In Todd’s eyes his job is to harness this energy and bring unity to the state. You could say he is in the unity business. But unity is hard. Randomness is easy. And it’s a fine line to tread.

He wants to bring people together and give them a sense of ownership of their place brand. On the other hand, he doesn’t want to squash ideas or be the brand police.

Having said that, he has found little resistance to his approach in Tasmania. He believes this is because the research was based on listening. His team only tells the story they heard from Tasmanians.

The first phase of his work is to operate as a client service - to help the people of Tasmania to build and tell their stories with a sense of ownership and pride. To facilitate this, he is running workshops and because he realised that people don’t have time to tell their own stories, he has built a website for Tasmanians to build their own story and to use the Tasmanian brand.

The goal is to turn ideas into action and spark something really special; to bring the Tasmania brand to life and achieve unity (and sustainable economic development) through story and action.

Delivering sustainable economic development

Two innovative approaches that Todd is taking to ensure he delivers on this goal are:

  • The Youth Enterprise initiative. Todd wants to ensure every student understands creative entrepreneurship, how to build a team and how to launch something, whether that’s a business or a social venture. Preparing for a "boutique economy" can begin in the early years and extend until graduation from the University of Tasmanian and into careers.
  • Whilst promoting Tasmania through its narrative, he is also planning to protect provenance with technology (using blockchain) that protects products from counterfeiting. This will be part of the next phase of Brand Tasmania’s digital strategy; telling Tasmania’s story to Tasmanian Communities and communities around the world

Todd also recognises that, with 95% of the business community comprising small businesses, it is essential that he brings more value to everything Tasmanian and that Tasmania is seen as a premium brand.

With a team of just five people, and limited public money to spend, this means Brand Tasmania has to make creative use of resources and money. Cooperating with many people across other departments is key, along with private sector partners. Doing something that’s "just good enough" is never an option.It's un-Tasmanian.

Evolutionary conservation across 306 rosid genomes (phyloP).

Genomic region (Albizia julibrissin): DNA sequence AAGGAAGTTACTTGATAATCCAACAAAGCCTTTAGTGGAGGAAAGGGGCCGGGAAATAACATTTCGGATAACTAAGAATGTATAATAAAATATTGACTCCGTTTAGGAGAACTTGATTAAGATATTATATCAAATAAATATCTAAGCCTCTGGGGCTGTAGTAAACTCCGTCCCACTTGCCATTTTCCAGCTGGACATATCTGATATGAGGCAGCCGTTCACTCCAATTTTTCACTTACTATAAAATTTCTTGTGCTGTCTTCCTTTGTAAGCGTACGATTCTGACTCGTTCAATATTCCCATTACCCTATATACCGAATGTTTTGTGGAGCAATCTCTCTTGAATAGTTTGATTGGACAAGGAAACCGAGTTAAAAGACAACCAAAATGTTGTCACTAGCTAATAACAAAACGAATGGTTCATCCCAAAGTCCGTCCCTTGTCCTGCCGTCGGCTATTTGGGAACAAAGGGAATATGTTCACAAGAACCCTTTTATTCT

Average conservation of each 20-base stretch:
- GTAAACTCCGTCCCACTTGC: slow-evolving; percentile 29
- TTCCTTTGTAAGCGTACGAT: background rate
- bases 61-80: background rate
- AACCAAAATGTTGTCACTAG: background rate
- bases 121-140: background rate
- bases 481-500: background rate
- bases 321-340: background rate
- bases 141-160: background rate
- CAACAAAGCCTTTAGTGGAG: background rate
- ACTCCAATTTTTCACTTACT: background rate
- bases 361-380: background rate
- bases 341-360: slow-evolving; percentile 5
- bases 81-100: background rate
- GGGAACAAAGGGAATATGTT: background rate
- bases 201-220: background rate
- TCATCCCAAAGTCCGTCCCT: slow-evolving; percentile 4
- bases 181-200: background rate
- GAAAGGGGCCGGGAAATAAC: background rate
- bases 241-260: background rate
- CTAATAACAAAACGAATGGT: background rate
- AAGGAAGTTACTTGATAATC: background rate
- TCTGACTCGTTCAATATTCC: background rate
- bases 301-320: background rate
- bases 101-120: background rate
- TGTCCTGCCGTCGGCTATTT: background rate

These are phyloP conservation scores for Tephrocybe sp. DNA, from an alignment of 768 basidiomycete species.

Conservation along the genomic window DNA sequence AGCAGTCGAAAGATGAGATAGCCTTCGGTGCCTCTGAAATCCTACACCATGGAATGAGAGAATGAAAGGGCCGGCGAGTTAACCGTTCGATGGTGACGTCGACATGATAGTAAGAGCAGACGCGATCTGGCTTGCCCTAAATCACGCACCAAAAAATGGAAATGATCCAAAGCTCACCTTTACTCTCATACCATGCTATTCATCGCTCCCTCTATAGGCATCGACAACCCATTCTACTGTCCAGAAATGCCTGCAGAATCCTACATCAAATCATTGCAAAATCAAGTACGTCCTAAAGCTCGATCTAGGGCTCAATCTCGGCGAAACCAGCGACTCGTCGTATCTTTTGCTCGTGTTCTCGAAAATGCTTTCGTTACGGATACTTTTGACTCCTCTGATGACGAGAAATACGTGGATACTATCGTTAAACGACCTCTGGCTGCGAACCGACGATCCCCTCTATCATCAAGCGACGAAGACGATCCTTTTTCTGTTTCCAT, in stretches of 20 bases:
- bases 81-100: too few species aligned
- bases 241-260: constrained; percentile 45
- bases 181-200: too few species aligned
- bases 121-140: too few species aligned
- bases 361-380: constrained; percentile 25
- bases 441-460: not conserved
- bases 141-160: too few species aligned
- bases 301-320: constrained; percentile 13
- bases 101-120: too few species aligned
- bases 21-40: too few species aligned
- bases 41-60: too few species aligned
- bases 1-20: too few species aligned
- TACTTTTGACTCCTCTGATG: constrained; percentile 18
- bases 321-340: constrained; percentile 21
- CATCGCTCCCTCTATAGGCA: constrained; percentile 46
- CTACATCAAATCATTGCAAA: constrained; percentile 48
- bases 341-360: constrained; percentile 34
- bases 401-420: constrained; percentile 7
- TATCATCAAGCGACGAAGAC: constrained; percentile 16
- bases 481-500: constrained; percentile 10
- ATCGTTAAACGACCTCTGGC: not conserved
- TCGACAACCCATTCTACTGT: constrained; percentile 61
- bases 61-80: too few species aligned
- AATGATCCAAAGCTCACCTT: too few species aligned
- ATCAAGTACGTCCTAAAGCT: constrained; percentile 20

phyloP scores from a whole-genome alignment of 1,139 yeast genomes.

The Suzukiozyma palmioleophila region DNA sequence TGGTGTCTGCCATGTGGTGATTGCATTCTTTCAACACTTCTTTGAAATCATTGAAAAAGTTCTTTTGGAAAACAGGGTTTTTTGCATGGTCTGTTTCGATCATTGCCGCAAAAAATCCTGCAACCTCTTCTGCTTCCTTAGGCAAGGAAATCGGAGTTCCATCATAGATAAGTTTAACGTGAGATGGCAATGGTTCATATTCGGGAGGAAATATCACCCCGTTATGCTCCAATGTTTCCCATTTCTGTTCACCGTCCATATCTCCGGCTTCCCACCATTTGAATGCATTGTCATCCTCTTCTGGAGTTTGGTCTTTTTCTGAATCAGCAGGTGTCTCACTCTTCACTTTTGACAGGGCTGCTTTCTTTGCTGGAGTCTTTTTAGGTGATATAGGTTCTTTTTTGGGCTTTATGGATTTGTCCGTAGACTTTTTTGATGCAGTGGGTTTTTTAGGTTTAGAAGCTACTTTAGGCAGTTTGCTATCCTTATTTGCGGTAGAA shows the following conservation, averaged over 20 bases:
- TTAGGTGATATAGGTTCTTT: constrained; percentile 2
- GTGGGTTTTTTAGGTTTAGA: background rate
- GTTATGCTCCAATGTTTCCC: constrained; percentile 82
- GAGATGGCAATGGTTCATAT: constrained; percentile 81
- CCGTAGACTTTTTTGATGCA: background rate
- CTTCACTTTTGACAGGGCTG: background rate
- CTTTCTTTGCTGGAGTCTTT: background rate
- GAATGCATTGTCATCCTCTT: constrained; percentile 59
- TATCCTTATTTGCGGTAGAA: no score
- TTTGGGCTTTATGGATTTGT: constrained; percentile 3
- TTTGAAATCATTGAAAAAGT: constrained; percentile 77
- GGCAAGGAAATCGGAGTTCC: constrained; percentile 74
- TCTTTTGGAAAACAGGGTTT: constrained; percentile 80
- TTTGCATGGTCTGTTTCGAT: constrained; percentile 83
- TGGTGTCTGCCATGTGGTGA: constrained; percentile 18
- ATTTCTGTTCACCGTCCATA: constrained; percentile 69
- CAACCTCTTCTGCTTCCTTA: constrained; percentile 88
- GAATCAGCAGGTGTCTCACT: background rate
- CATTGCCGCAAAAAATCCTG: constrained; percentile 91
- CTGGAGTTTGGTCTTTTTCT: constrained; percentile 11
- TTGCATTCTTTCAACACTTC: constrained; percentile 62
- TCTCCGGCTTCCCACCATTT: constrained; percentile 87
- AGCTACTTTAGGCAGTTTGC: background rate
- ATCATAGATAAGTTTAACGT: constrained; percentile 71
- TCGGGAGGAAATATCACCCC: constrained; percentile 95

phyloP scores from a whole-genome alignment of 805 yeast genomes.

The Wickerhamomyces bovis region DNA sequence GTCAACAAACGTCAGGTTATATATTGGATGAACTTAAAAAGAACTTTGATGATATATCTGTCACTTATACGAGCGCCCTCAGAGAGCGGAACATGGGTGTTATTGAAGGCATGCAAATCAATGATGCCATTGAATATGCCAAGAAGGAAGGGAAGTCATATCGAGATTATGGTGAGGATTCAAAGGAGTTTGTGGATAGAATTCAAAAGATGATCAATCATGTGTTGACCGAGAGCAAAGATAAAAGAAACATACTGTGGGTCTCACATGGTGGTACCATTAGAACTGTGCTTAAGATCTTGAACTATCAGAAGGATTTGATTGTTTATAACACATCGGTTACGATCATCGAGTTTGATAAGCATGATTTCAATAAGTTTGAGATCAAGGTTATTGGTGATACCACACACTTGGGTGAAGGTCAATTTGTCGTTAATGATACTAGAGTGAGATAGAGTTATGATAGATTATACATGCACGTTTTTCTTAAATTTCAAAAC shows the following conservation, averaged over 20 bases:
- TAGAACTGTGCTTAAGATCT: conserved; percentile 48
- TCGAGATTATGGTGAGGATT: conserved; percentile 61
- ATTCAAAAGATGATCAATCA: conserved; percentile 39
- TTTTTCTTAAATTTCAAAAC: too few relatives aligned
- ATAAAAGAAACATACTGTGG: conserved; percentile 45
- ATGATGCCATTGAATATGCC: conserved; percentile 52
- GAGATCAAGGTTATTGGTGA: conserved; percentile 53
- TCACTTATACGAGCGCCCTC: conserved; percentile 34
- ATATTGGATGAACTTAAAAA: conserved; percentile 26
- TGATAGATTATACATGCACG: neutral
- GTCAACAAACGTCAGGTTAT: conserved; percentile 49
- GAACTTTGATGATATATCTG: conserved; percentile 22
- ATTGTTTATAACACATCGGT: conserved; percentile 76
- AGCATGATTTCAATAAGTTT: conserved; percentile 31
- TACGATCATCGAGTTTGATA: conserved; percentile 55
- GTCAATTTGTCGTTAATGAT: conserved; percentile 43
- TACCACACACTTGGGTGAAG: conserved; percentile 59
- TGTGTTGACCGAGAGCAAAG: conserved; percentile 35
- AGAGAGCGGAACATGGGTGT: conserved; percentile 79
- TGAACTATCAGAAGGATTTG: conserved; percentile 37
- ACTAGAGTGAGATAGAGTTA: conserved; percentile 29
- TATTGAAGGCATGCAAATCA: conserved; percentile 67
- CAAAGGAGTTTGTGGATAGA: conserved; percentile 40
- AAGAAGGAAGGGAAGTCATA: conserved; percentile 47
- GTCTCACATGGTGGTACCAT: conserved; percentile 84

Over the next four years Todd and his team will work with Tasmanian businesses and communities to build the Tasmanian Energy Brand, along with youth enterprise work and the "digital showcase" - partnering with overseas trade, inbound investment, tourism and universities, as well as Tasmania’s citizens.

Place branding 2020 vision

Todd’s vision for place branding is that those involved in the discipline understand that it’s not about quick fixes or media buying approaches – then walking away. It has to be a bottom up process. First you need to understand a city, state, province or nation’s source of pride - it's unifying cultural expression, its story. 

Without doing this part you will end up with something that will be replaced in a couple of years. That is the real expense. It’s crucial to have a sense of who the place is in order to develop the look and feel.

With firm foundations laid you then have to look around the world and do something with a 5, 10, 15 even 20 year view – just as a property developer might with its investments. But it doesn’t have to be expensive. Do it in stages.

The temptation (even though we know it’s wrong) is to go immediately to the logo. Todd stresses that place branding has to be about tangible action rather than a logo. This means that when talking to stakeholders sometimes you have to avoid using the word “brand” as many equate “brand” with “logo”. The key is to get beyond this so that people understand what the opportunity is.

Wrapping up Todd reminds me that: “Design has never been more beautiful. Video has never been cheaper to make. But until you know your place’s DNA, it will feel pretty, but random, like this could have happened anywhere”.